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The Physics Professor

Alignments to Content Standards: A-SSE.A.1.b A-SSE.A.1


A physics professor says: "Of course, it is easy to see that $$ L_0 \sqrt{1 - \frac{v^2}{c^2}} = 0 $$ when $v = c$."

  1. Give a possible explanation in terms of the structure of the expression on the left why the professor might say that.
  2. Assuming that $L_0$ and $c$ are positive, what is the greatest possible value of the expression on the left? Explain your answer in terms of the structure of the expression.

IM Commentary

The purpose of this task is to provide students practice in drawing conclusions about expressions they might encounter in classes outside mathematics, by parsing them in terms of their algebraic structure. Teachers might stress the subtle difference between "seeing" why the expression must be zero and the more mechanical process of algebraically simplifying the expression upon substituting $v=c$. Although part (b) might initially be though of as an optimization problem in a calculus course, some elementary reasoning with the structure of the expression gives the same answer in a more fluid and conceptual fashion.

For reference, this formula is for the length contraction of an object travelling near the speed of light, denoted $c$. While the constant $c$ in the problem is indeed a positive constant, its positivity is irrelevant to the task at hand since only its square, $c^2$, appears in the formula.


  1. When $v=c$, the fraction $\frac{v^2}{c^2}$ is 1 and so $\left(1-\frac{v^2}{c^2}\right)$ is 0. Since the square root of $0$ is $0$, the entire expression is $0$ when $v=c.$
  2. The greatest possible value of the expression is $L_0$. To see this, we observe that the term $1-\frac{v^2}{c^2}$ is always at most 1, since the quantity $\frac{v^2}{c^2}$ is always at least zero. Now the square root of a quantity which is at most 1 is again at most 1, and so when multiplied by $L_0$, we find that the entire expression is at most $L_0$. Note this value does indeed occur, when (and only when) $v=0$.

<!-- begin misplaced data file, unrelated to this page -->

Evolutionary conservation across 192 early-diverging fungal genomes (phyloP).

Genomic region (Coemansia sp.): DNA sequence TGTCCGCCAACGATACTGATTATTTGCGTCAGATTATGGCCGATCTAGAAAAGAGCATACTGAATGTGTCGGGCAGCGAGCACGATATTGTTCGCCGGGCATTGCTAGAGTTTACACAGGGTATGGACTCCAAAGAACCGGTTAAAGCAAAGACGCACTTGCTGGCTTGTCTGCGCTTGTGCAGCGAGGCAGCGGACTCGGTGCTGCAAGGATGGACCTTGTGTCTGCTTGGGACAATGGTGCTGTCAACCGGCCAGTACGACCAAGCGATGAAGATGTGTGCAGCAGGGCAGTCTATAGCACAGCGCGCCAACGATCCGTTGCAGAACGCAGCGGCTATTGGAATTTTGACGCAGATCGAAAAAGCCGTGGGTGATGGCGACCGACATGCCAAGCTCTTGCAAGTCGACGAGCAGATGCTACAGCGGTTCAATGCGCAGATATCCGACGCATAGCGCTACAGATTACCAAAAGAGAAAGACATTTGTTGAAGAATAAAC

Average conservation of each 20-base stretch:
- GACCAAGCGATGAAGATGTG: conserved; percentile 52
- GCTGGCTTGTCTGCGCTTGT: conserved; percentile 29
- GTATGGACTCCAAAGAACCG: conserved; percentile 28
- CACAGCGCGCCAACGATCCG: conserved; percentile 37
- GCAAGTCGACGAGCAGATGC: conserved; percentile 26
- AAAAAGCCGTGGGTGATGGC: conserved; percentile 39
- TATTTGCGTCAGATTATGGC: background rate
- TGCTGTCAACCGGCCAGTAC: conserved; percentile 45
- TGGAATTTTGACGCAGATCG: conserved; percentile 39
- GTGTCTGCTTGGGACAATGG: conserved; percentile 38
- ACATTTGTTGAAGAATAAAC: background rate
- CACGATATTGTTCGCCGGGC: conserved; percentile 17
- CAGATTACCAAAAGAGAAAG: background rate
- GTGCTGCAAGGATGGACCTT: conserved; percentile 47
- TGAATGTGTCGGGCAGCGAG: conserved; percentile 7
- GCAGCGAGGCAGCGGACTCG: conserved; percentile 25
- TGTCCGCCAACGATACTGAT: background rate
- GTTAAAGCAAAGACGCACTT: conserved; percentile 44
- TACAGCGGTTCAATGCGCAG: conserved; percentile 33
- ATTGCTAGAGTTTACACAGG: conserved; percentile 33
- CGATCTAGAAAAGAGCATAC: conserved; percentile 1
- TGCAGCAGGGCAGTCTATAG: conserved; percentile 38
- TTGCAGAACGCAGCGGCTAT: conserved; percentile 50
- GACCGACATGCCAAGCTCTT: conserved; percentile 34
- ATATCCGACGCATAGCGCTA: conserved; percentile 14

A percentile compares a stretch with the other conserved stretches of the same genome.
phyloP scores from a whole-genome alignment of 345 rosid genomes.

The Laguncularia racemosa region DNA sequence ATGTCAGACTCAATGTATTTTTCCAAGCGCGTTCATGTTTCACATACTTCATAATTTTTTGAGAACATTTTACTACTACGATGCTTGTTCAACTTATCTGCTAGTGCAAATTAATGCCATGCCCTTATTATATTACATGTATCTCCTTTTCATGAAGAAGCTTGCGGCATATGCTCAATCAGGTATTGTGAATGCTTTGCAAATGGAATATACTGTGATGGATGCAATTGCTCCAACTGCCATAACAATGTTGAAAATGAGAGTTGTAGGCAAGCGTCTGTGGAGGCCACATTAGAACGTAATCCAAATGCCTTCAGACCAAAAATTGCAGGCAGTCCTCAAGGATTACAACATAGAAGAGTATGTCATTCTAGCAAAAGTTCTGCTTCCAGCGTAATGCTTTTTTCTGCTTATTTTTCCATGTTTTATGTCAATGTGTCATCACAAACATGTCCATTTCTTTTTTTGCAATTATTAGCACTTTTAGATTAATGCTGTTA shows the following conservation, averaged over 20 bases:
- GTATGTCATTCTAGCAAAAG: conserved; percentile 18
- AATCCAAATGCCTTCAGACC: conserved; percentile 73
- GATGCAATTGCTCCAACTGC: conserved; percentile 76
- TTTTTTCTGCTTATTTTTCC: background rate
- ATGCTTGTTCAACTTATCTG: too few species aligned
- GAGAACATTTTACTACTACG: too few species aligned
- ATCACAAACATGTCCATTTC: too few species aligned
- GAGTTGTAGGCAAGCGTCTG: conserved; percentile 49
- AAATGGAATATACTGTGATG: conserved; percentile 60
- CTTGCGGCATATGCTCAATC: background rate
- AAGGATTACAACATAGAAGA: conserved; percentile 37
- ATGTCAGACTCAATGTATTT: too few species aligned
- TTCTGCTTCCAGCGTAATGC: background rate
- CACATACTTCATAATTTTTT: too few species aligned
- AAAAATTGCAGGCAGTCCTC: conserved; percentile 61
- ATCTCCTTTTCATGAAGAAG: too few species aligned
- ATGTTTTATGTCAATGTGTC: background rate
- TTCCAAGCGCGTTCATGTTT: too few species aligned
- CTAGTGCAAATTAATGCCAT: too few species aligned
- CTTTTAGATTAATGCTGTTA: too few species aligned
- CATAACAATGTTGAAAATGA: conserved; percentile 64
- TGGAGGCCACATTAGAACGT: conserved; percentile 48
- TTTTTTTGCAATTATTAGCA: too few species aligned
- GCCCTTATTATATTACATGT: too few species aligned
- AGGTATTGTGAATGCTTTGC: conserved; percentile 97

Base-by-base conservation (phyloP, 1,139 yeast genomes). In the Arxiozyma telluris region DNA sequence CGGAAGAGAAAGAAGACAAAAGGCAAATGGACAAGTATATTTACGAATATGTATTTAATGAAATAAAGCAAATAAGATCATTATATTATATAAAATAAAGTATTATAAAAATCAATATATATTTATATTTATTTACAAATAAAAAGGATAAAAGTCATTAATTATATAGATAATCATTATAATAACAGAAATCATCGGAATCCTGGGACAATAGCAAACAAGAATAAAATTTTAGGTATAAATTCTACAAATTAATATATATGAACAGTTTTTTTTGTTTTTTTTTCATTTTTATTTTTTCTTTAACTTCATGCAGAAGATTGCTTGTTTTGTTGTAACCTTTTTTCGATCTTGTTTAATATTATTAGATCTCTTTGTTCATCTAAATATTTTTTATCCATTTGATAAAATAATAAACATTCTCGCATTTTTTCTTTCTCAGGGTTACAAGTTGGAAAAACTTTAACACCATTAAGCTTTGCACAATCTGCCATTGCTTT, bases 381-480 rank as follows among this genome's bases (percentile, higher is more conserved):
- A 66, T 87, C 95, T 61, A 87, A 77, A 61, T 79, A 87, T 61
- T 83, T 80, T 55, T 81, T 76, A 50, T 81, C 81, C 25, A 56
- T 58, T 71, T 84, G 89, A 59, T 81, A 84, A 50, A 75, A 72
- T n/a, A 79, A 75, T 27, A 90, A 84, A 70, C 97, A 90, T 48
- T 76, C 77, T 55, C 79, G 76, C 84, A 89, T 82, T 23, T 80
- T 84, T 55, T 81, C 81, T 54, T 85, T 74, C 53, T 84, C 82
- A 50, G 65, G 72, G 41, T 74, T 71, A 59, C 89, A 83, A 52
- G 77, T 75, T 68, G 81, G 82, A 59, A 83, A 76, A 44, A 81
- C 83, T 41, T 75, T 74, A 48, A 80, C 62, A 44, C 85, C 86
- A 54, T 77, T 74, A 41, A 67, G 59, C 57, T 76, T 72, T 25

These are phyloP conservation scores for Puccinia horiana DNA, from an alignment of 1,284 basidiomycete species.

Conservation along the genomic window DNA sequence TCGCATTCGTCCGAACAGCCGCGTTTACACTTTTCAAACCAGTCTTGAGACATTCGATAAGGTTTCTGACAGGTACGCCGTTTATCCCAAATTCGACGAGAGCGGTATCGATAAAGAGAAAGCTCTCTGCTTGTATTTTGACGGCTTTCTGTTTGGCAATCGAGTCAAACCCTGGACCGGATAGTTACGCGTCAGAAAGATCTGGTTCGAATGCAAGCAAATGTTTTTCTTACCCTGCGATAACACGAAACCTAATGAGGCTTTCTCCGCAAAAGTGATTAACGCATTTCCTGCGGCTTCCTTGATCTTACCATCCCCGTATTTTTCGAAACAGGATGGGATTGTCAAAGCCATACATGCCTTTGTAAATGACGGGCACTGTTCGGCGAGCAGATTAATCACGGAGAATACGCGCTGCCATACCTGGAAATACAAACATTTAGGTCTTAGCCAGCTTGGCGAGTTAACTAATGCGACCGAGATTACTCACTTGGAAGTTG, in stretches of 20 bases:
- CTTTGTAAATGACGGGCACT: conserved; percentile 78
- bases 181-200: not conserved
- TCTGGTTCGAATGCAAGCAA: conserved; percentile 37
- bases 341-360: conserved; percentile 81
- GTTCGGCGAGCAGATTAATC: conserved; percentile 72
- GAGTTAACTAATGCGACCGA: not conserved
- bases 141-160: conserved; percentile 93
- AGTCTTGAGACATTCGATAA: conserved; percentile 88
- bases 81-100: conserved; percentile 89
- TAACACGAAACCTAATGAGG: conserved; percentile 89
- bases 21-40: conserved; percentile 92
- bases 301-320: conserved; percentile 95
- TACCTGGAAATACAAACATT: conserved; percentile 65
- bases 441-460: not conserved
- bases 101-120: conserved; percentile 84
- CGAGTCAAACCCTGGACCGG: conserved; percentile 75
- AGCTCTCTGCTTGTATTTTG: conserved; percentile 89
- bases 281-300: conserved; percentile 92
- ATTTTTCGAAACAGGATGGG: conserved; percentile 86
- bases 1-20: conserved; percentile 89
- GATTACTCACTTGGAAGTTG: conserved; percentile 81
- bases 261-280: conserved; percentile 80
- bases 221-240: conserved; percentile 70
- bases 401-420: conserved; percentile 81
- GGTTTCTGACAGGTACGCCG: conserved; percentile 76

mprice says:

almost 4 years

There is a meaningful discussion to be had when students see the statement "v=c". In a computer science class, this would be read "v is assigned the value of c", so the logical replacement would be to take all instances of v in the equation and replace them with c. Of course, mathematically either substitution accomplishes the goal (and the solutions posted here don't specify either strategy, just that the ratio must be 1). I can definitely imagine a student asking which value "should" be replaced, though.

Cam says:

over 3 years

Good point. I think from a mathematical point of view, it's preferable to have equality be symmetric, so that $v=c$ and $c=v$ are equivalent expressions (which, I agree, differs from the computer science interpretation). Under this interpretation, I'd encourage students not to think there is a "should" involved at all -- there often several algebraic deductions for the same fact, and while some might be more direct than others (not that this is the case here), that doesn't mean any are wrong.

Ashley Williams says:

almost 6 years

Is it possible to have a solution posted?

Noah Heller says:

almost 6 years

Is it important to say v<c or v=c, or at least make mention real solutions?

Kristin says:

almost 6 years

The task statement does say that v=c. Did you have something else in mind?

Ellen Whitesides says:

about 6 years

Why does this task not have a published solution?